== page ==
Front wall


Back side

And that's the shitter, really

It appears as though some restoration/rebuilding efforts had begun some time ago, but I think those were suffering the same fate as the rest of the structure: neglected and forgotten. Thanks for looking!


Monday, July 7, 2014

Ireland VI: Hook Head

Well, dang it. How time flies. I think 2 months is my biggest hiatus to date, and that's hot on the heels of swearing that I'd be better. Methinks the dark matter struck again, or rather, more simply, work's been a beast.

Anyhow, I've got a good few more posts to share from our trip to Ireland last Christmas, or else this backlog will suffocate me for good.


After passing through Kilkenny and arriving in Wexford, we have a few days to enjoy the Sunny Southeast before we head home. "Sunny Southeast" is a little bit of a misnomer unless you consider it in the relative sense: if it rains 350 days a year elsewhere, and it only rains 340 days a year here, it's "Sunny." In a land of blind men, the one-eyed man is king.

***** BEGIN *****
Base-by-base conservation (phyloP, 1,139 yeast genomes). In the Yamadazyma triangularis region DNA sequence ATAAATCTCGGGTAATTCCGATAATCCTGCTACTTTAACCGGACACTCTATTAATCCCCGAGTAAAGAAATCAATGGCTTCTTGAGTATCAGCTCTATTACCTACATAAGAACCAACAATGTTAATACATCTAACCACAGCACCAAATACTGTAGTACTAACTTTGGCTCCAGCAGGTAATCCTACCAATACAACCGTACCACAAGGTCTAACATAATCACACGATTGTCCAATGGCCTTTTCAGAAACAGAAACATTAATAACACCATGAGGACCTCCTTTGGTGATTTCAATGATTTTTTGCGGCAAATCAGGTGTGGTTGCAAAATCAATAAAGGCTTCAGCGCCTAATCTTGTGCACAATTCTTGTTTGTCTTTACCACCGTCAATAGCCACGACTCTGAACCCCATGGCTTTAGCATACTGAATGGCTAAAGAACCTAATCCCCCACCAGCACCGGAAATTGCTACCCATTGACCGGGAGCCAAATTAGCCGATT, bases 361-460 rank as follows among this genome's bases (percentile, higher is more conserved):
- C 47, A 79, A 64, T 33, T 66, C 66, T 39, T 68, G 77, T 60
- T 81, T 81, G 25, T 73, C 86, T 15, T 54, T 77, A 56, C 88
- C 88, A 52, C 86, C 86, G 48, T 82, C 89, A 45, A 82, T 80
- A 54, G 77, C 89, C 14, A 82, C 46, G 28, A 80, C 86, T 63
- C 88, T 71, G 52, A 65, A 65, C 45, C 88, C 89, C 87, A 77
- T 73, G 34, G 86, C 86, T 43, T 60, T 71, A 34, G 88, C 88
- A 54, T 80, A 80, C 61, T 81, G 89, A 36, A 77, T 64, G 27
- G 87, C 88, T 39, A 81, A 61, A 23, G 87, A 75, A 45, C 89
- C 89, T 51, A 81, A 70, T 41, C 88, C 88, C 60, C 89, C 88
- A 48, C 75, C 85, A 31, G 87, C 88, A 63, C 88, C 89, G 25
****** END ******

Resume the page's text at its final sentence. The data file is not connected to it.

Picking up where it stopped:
Actually, we're graced with pretty good weather. The pattern we've been recognizing is that day-and-a-half storms pass through about every 2 days, so temperate half days are very nearly predictable, and must be taken advantage of thoroughly. Our visit to Hook Head coincides (almost) with one of those spells, the only exception being that a storm is on its way, so we're treated to Rowdy Irish Coastline instead of Calm and Inviting Irish Coastline.

Rowdy's always more fun anyway.

Road to Hook

Cliffs and spray

Not so friendly

Seafoam like gooey marshmallow

We wander around in the wind for a while and then I turn my attention to Murphy, who usually makes a pretty good model.


And then I find a spot to combine the burly coast with her, and promptly geek out for a solid half hour, even getting unsuspecting passersby to hold my light for me.

Ka-blast ninja!

There's a chance this is one of my favorite photos in recent history. Satisfied, we return to the homestead for a cup of tea. And wait for the storm to roll in.


Past Detritus